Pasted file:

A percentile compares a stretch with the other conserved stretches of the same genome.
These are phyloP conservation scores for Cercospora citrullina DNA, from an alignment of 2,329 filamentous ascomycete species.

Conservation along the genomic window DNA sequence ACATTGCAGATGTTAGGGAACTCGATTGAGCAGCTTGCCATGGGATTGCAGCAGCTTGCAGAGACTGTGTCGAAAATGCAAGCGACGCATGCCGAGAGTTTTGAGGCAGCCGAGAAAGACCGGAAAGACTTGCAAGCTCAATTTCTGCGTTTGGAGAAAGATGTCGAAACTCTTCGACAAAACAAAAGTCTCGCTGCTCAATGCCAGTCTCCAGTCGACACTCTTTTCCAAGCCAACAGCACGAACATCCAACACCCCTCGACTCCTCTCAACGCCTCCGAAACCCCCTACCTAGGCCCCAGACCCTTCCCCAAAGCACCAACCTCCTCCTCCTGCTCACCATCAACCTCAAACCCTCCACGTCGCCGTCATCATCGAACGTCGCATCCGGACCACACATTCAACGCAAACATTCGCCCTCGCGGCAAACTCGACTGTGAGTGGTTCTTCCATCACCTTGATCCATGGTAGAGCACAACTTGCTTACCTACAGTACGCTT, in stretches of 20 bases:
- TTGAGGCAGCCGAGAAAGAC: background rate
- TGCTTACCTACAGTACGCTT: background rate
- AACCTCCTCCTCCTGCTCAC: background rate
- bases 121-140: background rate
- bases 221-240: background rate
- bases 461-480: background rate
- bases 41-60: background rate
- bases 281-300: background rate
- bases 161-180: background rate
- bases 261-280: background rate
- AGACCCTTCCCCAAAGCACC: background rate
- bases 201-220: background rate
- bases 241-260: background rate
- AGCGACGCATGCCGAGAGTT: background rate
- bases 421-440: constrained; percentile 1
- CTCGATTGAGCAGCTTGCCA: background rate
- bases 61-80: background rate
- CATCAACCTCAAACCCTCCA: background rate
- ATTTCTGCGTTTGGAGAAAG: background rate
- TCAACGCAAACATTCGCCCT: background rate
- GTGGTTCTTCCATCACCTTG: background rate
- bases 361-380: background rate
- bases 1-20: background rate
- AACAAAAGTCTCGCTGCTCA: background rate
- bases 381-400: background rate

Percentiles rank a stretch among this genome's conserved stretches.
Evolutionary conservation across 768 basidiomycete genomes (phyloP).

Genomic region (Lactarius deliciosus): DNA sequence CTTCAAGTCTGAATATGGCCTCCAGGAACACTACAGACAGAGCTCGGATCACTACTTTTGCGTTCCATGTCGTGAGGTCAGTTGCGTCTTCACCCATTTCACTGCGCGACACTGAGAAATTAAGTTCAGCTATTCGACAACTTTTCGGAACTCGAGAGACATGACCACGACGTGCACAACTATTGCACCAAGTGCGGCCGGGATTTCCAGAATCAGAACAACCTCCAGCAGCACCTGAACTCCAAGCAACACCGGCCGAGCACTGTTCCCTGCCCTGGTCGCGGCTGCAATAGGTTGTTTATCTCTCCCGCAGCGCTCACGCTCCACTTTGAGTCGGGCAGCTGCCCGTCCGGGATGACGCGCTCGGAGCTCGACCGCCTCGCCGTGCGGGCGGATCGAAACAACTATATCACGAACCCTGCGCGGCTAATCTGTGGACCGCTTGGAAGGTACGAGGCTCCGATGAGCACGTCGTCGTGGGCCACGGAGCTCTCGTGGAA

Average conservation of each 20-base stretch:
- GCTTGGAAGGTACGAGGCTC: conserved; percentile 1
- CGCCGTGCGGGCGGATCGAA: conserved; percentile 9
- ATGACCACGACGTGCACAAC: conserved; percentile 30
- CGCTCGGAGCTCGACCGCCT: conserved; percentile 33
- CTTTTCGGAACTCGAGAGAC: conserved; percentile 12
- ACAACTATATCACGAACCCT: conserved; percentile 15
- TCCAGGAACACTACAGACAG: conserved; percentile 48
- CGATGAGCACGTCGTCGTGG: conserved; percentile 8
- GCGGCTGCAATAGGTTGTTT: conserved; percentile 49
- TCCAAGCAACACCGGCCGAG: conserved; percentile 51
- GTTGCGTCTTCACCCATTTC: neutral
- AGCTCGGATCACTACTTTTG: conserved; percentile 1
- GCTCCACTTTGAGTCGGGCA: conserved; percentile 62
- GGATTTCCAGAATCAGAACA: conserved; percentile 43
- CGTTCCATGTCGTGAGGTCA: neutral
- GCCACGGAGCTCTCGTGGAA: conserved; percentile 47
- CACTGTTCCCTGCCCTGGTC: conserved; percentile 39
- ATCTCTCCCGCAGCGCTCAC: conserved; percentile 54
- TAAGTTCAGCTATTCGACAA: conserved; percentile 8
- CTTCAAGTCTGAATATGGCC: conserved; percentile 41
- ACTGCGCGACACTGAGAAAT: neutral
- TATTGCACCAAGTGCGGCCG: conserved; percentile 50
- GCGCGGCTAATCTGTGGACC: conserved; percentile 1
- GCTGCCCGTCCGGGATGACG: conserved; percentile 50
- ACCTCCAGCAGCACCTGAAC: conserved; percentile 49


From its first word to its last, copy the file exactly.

A percentile compares a stretch with the other conserved stretches of the same genome.
These are phyloP conservation scores for Cercospora citrullina DNA, from an alignment of 2,329 filamentous ascomycete species.

Conservation along the genomic window DNA sequence ACATTGCAGATGTTAGGGAACTCGATTGAGCAGCTTGCCATGGGATTGCAGCAGCTTGCAGAGACTGTGTCGAAAATGCAAGCGACGCATGCCGAGAGTTTTGAGGCAGCCGAGAAAGACCGGAAAGACTTGCAAGCTCAATTTCTGCGTTTGGAGAAAGATGTCGAAACTCTTCGACAAAACAAAAGTCTCGCTGCTCAATGCCAGTCTCCAGTCGACACTCTTTTCCAAGCCAACAGCACGAACATCCAACACCCCTCGACTCCTCTCAACGCCTCCGAAACCCCCTACCTAGGCCCCAGACCCTTCCCCAAAGCACCAACCTCCTCCTCCTGCTCACCATCAACCTCAAACCCTCCACGTCGCCGTCATCATCGAACGTCGCATCCGGACCACACATTCAACGCAAACATTCGCCCTCGCGGCAAACTCGACTGTGAGTGGTTCTTCCATCACCTTGATCCATGGTAGAGCACAACTTGCTTACCTACAGTACGCTT, in stretches of 20 bases:
- TTGAGGCAGCCGAGAAAGAC: background rate
- TGCTTACCTACAGTACGCTT: background rate
- AACCTCCTCCTCCTGCTCAC: background rate
- bases 121-140: background rate
- bases 221-240: background rate
- bases 461-480: background rate
- bases 41-60: background rate
- bases 281-300: background rate
- bases 161-180: background rate
- bases 261-280: background rate
- AGACCCTTCCCCAAAGCACC: background rate
- bases 201-220: background rate
- bases 241-260: background rate
- AGCGACGCATGCCGAGAGTT: background rate
- bases 421-440: constrained; percentile 1
- CTCGATTGAGCAGCTTGCCA: background rate
- bases 61-80: background rate
- CATCAACCTCAAACCCTCCA: background rate
- ATTTCTGCGTTTGGAGAAAG: background rate
- TCAACGCAAACATTCGCCCT: background rate
- GTGGTTCTTCCATCACCTTG: background rate
- bases 361-380: background rate
- bases 1-20: background rate
- AACAAAAGTCTCGCTGCTCA: background rate
- bases 381-400: background rate

Percentiles rank a stretch among this genome's conserved stretches.
Evolutionary conservation across 768 basidiomycete genomes (phyloP).

Genomic region (Lactarius deliciosus): DNA sequence CTTCAAGTCTGAATATGGCCTCCAGGAACACTACAGACAGAGCTCGGATCACTACTTTTGCGTTCCATGTCGTGAGGTCAGTTGCGTCTTCACCCATTTCACTGCGCGACACTGAGAAATTAAGTTCAGCTATTCGACAACTTTTCGGAACTCGAGAGACATGACCACGACGTGCACAACTATTGCACCAAGTGCGGCCGGGATTTCCAGAATCAGAACAACCTCCAGCAGCACCTGAACTCCAAGCAACACCGGCCGAGCACTGTTCCCTGCCCTGGTCGCGGCTGCAATAGGTTGTTTATCTCTCCCGCAGCGCTCACGCTCCACTTTGAGTCGGGCAGCTGCCCGTCCGGGATGACGCGCTCGGAGCTCGACCGCCTCGCCGTGCGGGCGGATCGAAACAACTATATCACGAACCCTGCGCGGCTAATCTGTGGACCGCTTGGAAGGTACGAGGCTCCGATGAGCACGTCGTCGTGGGCCACGGAGCTCTCGTGGAA

Average conservation of each 20-base stretch:
- GCTTGGAAGGTACGAGGCTC: conserved; percentile 1
- CGCCGTGCGGGCGGATCGAA: conserved; percentile 9
- ATGACCACGACGTGCACAAC: conserved; percentile 30
- CGCTCGGAGCTCGACCGCCT: conserved; percentile 33
- CTTTTCGGAACTCGAGAGAC: conserved; percentile 12
- ACAACTATATCACGAACCCT: conserved; percentile 15
- TCCAGGAACACTACAGACAG: conserved; percentile 48
- CGATGAGCACGTCGTCGTGG: conserved; percentile 8
- GCGGCTGCAATAGGTTGTTT: conserved; percentile 49
- TCCAAGCAACACCGGCCGAG: conserved; percentile 51
- GTTGCGTCTTCACCCATTTC: neutral
- AGCTCGGATCACTACTTTTG: conserved; percentile 1
- GCTCCACTTTGAGTCGGGCA: conserved; percentile 62
- GGATTTCCAGAATCAGAACA: conserved; percentile 43
- CGTTCCATGTCGTGAGGTCA: neutral
- GCCACGGAGCTCTCGTGGAA: conserved; percentile 47
- CACTGTTCCCTGCCCTGGTC: conserved; percentile 39
- ATCTCTCCCGCAGCGCTCAC: conserved; percentile 54
- TAAGTTCAGCTATTCGACAA: conserved; percentile 8
- CTTCAAGTCTGAATATGGCC: conserved; percentile 41
- ACTGCGCGACACTGAGAAAT: neutral
- TATTGCACCAAGTGCGGCCG: conserved; percentile 50
- GCGCGGCTAATCTGTGGACC: conserved; percentile 1
- GCTGCCCGTCCGGGATGACG: conserved; percentile 50
- ACCTCCAGCAGCACCTGAAC: conserved; percentile 49